Posted in Review with tags , , , , , , on February 12, 2009 by 30daysout

front                cover

A couple of new box sets attempt to take in-depth looks at the career output of two rock artists who may not be A-list famous, but are vital nonetheless. 

Ry Cooder’s 2-CD set The UFO Has Landed reviews the work of the incredible guitarist who’s played with the Rolling Stones and Van Morrison, scored a number of movies and as a solo artist released one of the most eclectic catalogs in recorded music.  This anthology, assembled by Cooder’s son and musical partner Joachim, doesn’t tackle Ry’s work in a chronological order so you have early covers of Woody Guthrie and Willie Dixon next to some of his moody, swirling film instrumentals. 

Less than half of the 34 tracks on this anthology are Cooder originals; the rest are interpretations of traditional music.  But if you aren’t familiar with Ry Cooder’s work, don’t let that stop you: this stuff rocks, sometimes unbelievably so.  “Get Rhythm,” the Johnny Cash cover that kicks off Disc 1, mixes some nasty slide guitar work with a tropical beat that’s instantly infectious.  A cover of Wilbert Harrison’s “Let’s Work Together” has guest performances from Zydeco accordionist Buckwheat Zydeco and Memphis legend Jim Dickinson on keyboards – and of course, it rocks. 

I don’t have enough time or space to riffle through all the tracks, this is all great listening.  Hats off the boys at Rhino Records for this great compilation!  One track they missed though – Cooder’s version of “Across The Borderline,” a song he wrote (along with Dickinson and John Hiatt) for the 1982 Jack Nicholson flick The Border.  The song has been done by Freddy Fender, Dwight Yoakam, Bob Dylan and Bruce Springsteen, but Cooder’s version is the best – it guest stars cult movie fave Harry Dean Stanton!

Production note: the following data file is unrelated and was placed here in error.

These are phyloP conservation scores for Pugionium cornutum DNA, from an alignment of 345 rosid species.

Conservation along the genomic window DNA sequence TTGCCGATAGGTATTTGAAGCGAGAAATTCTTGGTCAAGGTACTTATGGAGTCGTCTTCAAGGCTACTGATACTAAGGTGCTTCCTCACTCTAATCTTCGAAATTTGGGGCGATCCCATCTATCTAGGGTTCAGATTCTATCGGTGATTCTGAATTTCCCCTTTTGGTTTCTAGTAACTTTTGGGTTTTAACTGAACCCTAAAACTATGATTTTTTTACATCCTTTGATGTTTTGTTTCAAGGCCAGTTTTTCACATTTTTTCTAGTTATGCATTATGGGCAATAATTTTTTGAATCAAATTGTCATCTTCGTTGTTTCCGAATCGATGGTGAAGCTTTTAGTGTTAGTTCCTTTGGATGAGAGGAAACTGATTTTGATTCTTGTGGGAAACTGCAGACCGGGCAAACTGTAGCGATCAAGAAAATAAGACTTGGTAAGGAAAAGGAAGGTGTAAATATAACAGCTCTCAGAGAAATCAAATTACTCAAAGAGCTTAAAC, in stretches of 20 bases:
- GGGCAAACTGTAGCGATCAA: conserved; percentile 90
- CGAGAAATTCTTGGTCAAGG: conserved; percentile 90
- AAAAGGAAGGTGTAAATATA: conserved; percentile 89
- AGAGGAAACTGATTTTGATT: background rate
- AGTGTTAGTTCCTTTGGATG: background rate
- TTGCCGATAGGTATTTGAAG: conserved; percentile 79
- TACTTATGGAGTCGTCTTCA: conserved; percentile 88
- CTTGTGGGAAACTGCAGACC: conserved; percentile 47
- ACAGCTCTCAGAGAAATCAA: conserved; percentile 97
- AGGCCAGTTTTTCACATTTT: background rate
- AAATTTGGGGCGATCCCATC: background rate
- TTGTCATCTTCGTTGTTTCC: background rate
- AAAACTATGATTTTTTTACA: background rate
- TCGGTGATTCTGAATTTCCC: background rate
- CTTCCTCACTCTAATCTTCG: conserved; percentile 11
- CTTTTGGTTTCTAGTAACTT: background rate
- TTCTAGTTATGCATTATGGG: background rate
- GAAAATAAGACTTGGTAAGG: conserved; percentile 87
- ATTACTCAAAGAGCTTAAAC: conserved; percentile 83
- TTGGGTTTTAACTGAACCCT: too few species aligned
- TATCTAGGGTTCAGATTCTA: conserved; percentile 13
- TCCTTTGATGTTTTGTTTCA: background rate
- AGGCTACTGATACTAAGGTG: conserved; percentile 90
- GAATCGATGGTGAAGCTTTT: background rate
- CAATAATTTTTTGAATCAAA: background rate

MP3: “Let’s Work Together”

MP3: “Across The Borderline” (with Harry Dean Stanton)

Graham Nash is, of course, the guy we all loved in the Hollies, the dude we were OK with in Crosby, Stills, Nash and Young and the solo artist who went from charming to irritating to “American Idol” over a 30-year span.  And that’s sort of how the retrospective Reflections plays out over three discs. 

Disc One is easily the most indispensable, the curtain rising on three Nash-written classics from the Hollies (in mono!) and rolling right into the monumental songs he did with CSN and Y: “Marrakesh Express,” “Teach Your Children” and “Our House,” among others.  His navel gazer “Right Between The Eyes” (heard previously only as a live version) pops up here as a studio demo.  The first CD winds down with early solo work that’s pretty good; many of these songs (like the wimpy protest songs “Chicago” and “Military Madness’) feature many of the crowned heads of the late ’60s hippie kingdom like members of the Dead, the Airplane and whomever. 

But after that first disc you get two platters’ worth of plodding piano plunkers and hilariously dated synthesizer screamers, interrupted only occasionally by a really listenable moment.  “Wasted On The Way,” a chart hit for CSN, is OK, and buried on the third disc there’s a charming “Two Hearts” which teams Nash and Carole King for some truly impressive harmony work.  The historians at Rhino did some great work for Graham Nash (as they did with the Crosby box set last year, and presumably with the upcoming Stephen Stills set), but I wish they would’a tossed in “The War Song,” the 45 single Nash and Neil Young cut in 1972 to support George McGovern’s presidential bid.

MP3: “Carrie Anne” by the Hollies

MP3: “The War Song” by Neil Young and Graham Nash

Rhino Records official website